A single 300mm disc front brake makes the front wheel look flashy, but it has to work double-time to bring the burly Judge to a halt. The four-piston caliper stoppers get the job done with a stout pull at the lever. The 300mm/two-piston caliper rear brake kicks in more than its fair share of the stopping load – although the back tire can lock up without much pressure on the foot pedal.



The Judge's instrumentation centers on the analog speedo, with an inset LCD. The single-disc front showcases the 16-inch wheel and Dunlop Elite II tires.
Instrumentation features an analog speedo, and is fairly easy to read at a glance. An LCD screen displays information rotated via left-side switchgear trigger. Info like the gear position indicator is much appreciated, but the digital/numerical tach is an odd way to display RPM.

After an abbreviated day in the saddle (about 100 miles), it might be premature to make strong claims on rider comfort. That qualification made, the Judge seat rates quite high. It’s soft without being spongy, and the back lip adds a measure of lower back support. Piling on some touring-level miles shouldn’t be an issue, and included among the 75 accessories already available for the Judge are quick release saddlebags to up its touring appeal. Victory also offers a two-up seat as an accessory.

The Judge delivers pleasing road performance on par with its cruiser rivals. In looks and pricing, however, it’s easy to see how Victory is gaining more and more loyal adherents to the brand. The Judge’s styling makes the bike look slick, but it’s the fit and finish that make the difference. Unlike some mounts we’ve tested, there’s a dearth of plastic and cheap construction on the Judge. Little things like the solid black aluminum air cleaner cover, or the pristine stitching on the seat – everything feels solid and high quality.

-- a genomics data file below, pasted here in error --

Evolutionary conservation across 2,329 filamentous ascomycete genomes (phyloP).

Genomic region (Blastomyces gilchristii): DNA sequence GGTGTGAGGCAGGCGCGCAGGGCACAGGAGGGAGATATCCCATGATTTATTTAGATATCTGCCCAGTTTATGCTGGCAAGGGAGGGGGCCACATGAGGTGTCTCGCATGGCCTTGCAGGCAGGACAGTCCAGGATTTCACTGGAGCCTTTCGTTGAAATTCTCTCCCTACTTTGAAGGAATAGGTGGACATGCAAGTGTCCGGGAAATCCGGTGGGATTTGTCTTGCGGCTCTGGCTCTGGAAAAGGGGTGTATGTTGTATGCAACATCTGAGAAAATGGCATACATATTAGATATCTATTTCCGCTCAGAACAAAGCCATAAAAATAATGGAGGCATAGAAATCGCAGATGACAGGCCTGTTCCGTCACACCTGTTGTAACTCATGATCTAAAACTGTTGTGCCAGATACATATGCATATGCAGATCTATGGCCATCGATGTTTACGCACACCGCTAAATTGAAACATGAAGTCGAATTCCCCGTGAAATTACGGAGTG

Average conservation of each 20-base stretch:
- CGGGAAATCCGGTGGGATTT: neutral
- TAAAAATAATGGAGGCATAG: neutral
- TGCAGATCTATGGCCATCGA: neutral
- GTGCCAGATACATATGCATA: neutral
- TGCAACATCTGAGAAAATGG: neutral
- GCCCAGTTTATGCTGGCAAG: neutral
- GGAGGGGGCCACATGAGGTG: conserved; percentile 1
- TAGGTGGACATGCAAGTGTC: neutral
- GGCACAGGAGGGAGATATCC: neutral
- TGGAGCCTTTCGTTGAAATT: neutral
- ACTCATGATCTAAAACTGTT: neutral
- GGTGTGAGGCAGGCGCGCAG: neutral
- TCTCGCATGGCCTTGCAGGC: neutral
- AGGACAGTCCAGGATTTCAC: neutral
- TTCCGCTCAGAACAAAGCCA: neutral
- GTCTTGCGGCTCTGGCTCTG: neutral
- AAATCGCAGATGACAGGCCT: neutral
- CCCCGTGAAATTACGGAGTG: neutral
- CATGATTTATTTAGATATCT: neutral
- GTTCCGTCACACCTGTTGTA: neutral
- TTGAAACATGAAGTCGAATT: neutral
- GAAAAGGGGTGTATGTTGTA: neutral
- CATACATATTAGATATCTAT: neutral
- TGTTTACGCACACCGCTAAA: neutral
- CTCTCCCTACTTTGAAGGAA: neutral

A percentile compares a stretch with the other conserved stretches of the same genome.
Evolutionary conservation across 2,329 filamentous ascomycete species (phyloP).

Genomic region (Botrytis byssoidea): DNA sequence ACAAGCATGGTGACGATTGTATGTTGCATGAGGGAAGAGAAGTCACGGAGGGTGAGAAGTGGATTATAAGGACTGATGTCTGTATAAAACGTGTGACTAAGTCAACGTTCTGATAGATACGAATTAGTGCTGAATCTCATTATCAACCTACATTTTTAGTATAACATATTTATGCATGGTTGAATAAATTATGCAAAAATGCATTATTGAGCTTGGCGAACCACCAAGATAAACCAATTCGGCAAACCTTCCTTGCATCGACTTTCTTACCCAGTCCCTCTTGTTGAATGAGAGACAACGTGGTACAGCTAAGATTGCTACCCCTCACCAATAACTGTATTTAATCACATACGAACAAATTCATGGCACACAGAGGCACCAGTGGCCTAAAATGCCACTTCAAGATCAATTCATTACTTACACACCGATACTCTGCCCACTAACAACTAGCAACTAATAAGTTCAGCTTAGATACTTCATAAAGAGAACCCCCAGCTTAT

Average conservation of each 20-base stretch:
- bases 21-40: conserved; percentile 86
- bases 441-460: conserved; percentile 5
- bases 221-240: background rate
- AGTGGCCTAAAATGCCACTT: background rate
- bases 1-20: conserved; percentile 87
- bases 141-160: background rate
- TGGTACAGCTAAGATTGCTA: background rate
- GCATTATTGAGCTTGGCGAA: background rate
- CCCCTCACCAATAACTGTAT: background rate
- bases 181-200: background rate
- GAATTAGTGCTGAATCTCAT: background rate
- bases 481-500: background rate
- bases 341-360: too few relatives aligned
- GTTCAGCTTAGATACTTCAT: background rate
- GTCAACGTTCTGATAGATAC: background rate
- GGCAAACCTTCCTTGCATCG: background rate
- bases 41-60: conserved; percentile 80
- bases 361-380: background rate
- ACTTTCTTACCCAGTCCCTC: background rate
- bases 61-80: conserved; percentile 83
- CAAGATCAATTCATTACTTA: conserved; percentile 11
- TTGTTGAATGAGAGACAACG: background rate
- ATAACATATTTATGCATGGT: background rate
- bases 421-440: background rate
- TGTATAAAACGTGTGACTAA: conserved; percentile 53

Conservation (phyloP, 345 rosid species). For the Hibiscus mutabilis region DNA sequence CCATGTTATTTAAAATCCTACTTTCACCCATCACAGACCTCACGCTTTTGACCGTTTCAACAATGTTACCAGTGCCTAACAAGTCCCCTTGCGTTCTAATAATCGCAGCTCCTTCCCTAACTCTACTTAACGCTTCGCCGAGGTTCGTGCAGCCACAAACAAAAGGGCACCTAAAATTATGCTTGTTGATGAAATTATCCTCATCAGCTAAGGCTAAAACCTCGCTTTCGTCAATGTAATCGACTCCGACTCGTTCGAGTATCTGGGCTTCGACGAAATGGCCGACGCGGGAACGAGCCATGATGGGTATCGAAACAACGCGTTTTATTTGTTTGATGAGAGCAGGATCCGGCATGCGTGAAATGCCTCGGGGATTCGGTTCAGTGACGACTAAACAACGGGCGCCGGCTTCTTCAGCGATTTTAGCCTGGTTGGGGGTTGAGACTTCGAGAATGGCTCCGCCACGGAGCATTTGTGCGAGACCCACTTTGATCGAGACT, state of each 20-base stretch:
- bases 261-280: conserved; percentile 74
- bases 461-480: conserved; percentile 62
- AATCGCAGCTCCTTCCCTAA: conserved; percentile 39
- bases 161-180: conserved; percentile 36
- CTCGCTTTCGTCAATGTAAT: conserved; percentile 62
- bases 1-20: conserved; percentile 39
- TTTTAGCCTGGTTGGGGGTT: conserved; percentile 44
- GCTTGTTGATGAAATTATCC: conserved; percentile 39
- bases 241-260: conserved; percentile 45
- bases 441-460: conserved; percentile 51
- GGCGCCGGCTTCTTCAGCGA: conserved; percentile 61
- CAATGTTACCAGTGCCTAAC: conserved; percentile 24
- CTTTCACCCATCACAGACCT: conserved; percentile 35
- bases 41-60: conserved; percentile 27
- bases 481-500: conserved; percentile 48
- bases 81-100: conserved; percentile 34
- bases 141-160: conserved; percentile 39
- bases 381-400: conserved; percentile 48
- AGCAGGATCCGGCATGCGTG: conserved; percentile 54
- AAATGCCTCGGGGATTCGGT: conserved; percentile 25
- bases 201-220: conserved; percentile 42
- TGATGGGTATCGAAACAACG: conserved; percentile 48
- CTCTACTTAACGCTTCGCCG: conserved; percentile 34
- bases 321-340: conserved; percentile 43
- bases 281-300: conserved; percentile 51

As for the price point, at $13,999 the Judge undercuts its Harley-Davidson rival, the Fat Boy, by $1350 (though the orange and red colorways tack an extra $400 to MSRP). Victory reps made no bones about having the Fat Boy in their sites, eager to point out the Judge also sports higher power claims (13 more lb-ft) and lower curb weight (10 pounds). Hmm… sounds like a comparison review is in order.

The Judge hits on all the important traits that make a cruiser a cruiser. Attractive styling, grunty engine performance and stout exhaust tones. It’s a strong new entry from Victory, as the ultimate challenger brand makes a worthy addition to its V-Twin arsenal. The public will get its first taste of the Judge at Daytona Bike Week, with models slated to hit dealer sales floors this April.
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2013 Victory Judge Specifications
Victory Judge
Engine: Freedom 106 50° V-Twin
Cooling: Air/Oil
Displacement: 106 ci / 1731 cc
Bore x Stroke: 101 x 108mm
Compression: 9.4:1
Valvetrain: SOHC, 8 valves
Fueling: EFI with Dual 45mm throttle body
Fuel Capacity: 4.5 gallon (17 liter)
Transmission: 6-speed Overdrive
Clutch: Wet, multi-plate
Final Drive: Carbon fiber reinforced belt
Front Suspension: Conventional Fork, non-adjustable, 5.1 inches travel
Rear Suspension: Single shock, preload adjustable, 3 inches travel
Swingarm: Cast aluminum with rising rate linkage